Prince Edward County is home to where the Civil War met the Civil Rights movement in this country. Many of the stops of Lee's Retreat, which heralded the end of the War between the States, are located in Prince Edward County. Additionally, the County is also home to much of the history that shaped and changed civil rights and education in our country. Following are links to places of historical interest.
Discover this driving tour for where the Civil Rights in Education all began. Click the Civil Rights in Education Heritage Trail™ logo to learn more
Civil War Trail
As you drive through Maryland, Virginia and North Carolina, these distintive signs can be found througout. Each sign signifies a stop along a driving tour of the Civil War.
Click the Civil War Trails logo to learn more.
The front gallery features lively history exhibits of Hampden-
Sydney College and its contributions to Virginia and the United
States. The back gallery features frequent changing exhibits.
The current exhibit contains unique items on display from the College’s 230 years of history.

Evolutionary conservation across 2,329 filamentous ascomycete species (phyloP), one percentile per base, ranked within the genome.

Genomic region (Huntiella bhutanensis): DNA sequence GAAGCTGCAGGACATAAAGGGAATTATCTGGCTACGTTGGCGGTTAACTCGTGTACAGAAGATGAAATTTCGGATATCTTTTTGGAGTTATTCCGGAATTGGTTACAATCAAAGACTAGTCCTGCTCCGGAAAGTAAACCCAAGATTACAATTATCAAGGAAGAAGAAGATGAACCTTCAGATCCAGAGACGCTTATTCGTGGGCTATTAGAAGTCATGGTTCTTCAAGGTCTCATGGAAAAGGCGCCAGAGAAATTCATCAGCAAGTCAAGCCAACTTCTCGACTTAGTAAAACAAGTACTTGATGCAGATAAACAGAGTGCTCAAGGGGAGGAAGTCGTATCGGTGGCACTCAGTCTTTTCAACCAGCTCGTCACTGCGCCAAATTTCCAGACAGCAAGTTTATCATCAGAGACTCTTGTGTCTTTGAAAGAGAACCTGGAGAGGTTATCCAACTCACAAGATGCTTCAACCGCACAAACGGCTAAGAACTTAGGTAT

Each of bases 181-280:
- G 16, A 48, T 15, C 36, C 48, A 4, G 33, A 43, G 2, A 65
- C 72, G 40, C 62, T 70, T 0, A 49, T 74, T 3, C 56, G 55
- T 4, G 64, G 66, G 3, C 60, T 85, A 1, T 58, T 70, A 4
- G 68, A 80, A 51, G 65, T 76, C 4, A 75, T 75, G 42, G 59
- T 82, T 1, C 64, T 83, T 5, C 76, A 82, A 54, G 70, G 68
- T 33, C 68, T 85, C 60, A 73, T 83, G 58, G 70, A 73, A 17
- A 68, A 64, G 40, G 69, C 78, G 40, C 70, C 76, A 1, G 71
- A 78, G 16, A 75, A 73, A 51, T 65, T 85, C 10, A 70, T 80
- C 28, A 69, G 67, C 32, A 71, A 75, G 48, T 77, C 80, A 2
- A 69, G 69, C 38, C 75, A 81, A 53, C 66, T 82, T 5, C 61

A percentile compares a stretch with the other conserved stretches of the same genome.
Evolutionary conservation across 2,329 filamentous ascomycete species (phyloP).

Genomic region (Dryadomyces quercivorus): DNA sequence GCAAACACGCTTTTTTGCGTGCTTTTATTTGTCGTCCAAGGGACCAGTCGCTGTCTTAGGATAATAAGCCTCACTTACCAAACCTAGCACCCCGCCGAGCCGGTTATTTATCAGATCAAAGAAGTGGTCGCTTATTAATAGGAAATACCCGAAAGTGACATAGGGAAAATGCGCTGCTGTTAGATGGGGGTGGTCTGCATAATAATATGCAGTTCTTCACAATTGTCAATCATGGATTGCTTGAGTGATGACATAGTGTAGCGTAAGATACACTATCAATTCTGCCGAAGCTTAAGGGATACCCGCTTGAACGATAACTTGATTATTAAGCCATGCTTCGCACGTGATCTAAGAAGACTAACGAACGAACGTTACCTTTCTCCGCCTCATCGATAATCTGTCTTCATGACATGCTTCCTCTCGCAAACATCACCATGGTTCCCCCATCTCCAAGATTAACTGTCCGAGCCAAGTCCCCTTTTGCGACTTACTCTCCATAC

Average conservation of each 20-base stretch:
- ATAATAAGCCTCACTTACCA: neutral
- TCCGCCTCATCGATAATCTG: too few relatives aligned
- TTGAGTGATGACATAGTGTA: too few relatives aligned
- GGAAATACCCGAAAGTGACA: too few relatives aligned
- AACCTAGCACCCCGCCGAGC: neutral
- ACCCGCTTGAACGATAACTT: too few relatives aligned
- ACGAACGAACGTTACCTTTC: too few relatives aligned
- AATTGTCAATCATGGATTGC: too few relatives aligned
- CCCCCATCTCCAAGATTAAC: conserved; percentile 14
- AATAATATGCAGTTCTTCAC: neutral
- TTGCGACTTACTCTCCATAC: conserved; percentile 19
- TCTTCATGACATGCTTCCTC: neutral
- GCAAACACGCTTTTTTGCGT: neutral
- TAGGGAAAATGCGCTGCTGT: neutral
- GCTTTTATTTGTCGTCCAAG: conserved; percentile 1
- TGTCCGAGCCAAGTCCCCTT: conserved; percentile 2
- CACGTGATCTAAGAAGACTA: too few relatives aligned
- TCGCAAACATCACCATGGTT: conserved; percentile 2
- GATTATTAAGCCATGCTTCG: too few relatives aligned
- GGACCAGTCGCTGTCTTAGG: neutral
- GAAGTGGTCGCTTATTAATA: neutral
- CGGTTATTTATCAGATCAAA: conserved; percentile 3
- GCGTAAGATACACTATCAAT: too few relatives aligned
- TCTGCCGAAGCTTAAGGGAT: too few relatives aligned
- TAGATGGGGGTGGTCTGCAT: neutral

Virginia's Retreat is a consortium of 13 Counties and 1 City, whose mission is to promote historical points of interest during Lee's Retreat, the Civil Rights in Education Heritage Trail, Parks, and Birding and Wildlife Trails.
Click the logo to learn more about this one of a kind driving tour.
In 1754, Prince Edward County was formed. Worsham was the tiny village that hosted the original County Clerks Office and Court House. The building still stands and is available for tours or events and meetings.
Click the image to learn more about this important landmark.
The Moton Museum is the site of the once all Black High School where students walked out during the 1950's on a two week strike opposing the deplorable conditions for learning.
Discover how the Civil Rights Movement began in this country right here in Prince Edward County at this former High School.
All 30 miles of High Bridge Trail State Park, with the exception of the High Bridge itself, is now open. Effective March 7, 2011, bridge renovations begin and are expected to take up to 9 months. But, once complete, the full High Bridge Trail State Park will be open to the public.
Photo Courtesy of the Esther Thomas Atkinson Museum of Hampden-Sydney College
Last Updated: August 3, 2012